In the past, it has been commonly assumed that wrinkles or drooping on one side of the face is caused by a person’s sleeping on their side. For instance, if they slept on their left side, the skin on the left side of their face would be most likely to droop, or there would be a greater chance of getting wrinkles on that side.
That can’t be right, can it? Sleep is supposed to improve your skin health, not make it worse depending on your sleep position.
Fortunately, researchers recently conducted a study to scientifically confirm or deny this theory. The recent issue of Dermatologic Surgery published their story, and the subsequent results.
The researchers obtained facial photos of a hundred female patients, and each patient was surveyed as to their sleep side preference. The facial photos were randomly assigned and rated by an independent physician to determine which side of the face had more wrinkles or more drooping.
Interestingly, there was no significant association between the side that the patient preferred for sleeping, and the side that was independently picked as having more wrinkles or more drooping. Also, the majority of women in the study tended to have more wrinkles on the left side of their face unrelated to their sleeping habits.
The latter finding is actually nothing new. Previous scientific studies have confirmed that professional drivers (e.g. truck drivers) in the United States experience more wrinkling and more facial skin cancers on the left side, but drivers in Australia and the United Kingdom actually get theirs on the right side of their faces.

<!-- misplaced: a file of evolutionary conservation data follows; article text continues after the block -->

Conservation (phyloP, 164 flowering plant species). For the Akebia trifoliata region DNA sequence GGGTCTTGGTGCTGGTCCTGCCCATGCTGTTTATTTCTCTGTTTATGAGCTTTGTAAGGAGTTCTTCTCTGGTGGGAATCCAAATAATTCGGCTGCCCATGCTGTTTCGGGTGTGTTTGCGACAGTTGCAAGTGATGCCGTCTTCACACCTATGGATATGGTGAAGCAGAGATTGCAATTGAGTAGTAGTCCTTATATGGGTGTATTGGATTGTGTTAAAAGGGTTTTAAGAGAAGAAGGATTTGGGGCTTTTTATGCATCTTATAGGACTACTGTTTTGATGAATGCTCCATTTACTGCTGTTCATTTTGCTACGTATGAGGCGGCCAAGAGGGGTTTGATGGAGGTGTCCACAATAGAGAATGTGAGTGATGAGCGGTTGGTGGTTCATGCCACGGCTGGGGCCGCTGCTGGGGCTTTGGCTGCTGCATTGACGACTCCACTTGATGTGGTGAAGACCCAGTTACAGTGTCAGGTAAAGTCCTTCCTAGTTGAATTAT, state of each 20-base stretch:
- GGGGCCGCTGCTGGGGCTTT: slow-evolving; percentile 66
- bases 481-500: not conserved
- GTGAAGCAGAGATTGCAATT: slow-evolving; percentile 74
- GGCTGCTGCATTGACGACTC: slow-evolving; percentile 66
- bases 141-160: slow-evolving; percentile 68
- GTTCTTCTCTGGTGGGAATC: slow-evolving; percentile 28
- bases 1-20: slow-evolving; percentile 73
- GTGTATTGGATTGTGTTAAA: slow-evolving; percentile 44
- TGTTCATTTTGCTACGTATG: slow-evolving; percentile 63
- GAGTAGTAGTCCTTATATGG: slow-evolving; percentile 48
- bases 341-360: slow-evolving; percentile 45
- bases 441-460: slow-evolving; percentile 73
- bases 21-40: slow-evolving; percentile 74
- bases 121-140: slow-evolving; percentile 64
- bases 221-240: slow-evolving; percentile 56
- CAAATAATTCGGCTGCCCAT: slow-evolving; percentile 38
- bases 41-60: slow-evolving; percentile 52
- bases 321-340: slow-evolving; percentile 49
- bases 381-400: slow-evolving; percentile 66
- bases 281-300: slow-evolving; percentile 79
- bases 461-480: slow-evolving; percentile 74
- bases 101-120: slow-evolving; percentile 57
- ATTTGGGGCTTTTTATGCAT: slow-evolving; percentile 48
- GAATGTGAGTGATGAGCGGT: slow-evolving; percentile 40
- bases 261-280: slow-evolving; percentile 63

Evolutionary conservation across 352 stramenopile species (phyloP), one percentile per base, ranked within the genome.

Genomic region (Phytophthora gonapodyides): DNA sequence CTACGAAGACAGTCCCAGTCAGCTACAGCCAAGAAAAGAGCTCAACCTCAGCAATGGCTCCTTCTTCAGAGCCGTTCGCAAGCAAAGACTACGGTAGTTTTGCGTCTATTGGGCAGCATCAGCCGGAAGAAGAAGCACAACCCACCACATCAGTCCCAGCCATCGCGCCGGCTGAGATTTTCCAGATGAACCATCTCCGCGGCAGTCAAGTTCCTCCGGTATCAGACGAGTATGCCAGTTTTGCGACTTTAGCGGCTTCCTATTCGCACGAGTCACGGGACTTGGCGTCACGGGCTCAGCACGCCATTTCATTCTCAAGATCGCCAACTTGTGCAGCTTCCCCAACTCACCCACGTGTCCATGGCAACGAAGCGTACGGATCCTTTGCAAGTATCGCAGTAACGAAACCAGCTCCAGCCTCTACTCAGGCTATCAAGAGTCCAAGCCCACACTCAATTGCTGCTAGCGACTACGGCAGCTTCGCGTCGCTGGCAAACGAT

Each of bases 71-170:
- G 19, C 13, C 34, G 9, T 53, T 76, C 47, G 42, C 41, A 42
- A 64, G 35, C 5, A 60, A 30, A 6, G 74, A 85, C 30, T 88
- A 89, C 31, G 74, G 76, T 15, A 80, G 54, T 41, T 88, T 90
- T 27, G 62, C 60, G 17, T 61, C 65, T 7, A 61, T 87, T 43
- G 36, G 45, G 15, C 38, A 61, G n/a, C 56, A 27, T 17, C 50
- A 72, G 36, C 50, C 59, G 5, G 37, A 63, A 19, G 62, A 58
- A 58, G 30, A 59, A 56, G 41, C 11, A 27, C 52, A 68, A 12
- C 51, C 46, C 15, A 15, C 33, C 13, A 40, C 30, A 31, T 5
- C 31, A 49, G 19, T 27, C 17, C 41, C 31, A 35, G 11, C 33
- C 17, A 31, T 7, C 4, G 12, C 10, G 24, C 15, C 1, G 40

Why is that? You might think that it’s because of different gravitational pulls in different hemispheres, until you realize that the United Kingdom is on the other side of the world from Australia.
This picture of the front seat of a British car (left) should give you enough of a hint. Because residents of Australia and Great Britain drive on the right side of the car, their right sides are facing the right window.
The same is true for American driver’s on their left sides. Especially if they are professional drivers, they sit for long periods of time as the sun shines through the window onto their skin.
Therefore, although sleep lines do occur from facial pressure during sleep, the side on which you sleep actually has less of a chance to form wrinkles because it’s most likely to face away from the sun. This fact is true even if you sleep facing a window, right? Think about it.
The long-term effects of skin damage are indisputably caused by other factors, especially sun exposure. A window is not an effective shield against the sun.
As I’ve said many times, there is only one true way to resist sun damage when the rays hit your skin. We can all dramatically improve the facial skin and limit the effects of aging by using sunblock of at least SPF 30 or greater every day.
Until next time,
John Burke M.D.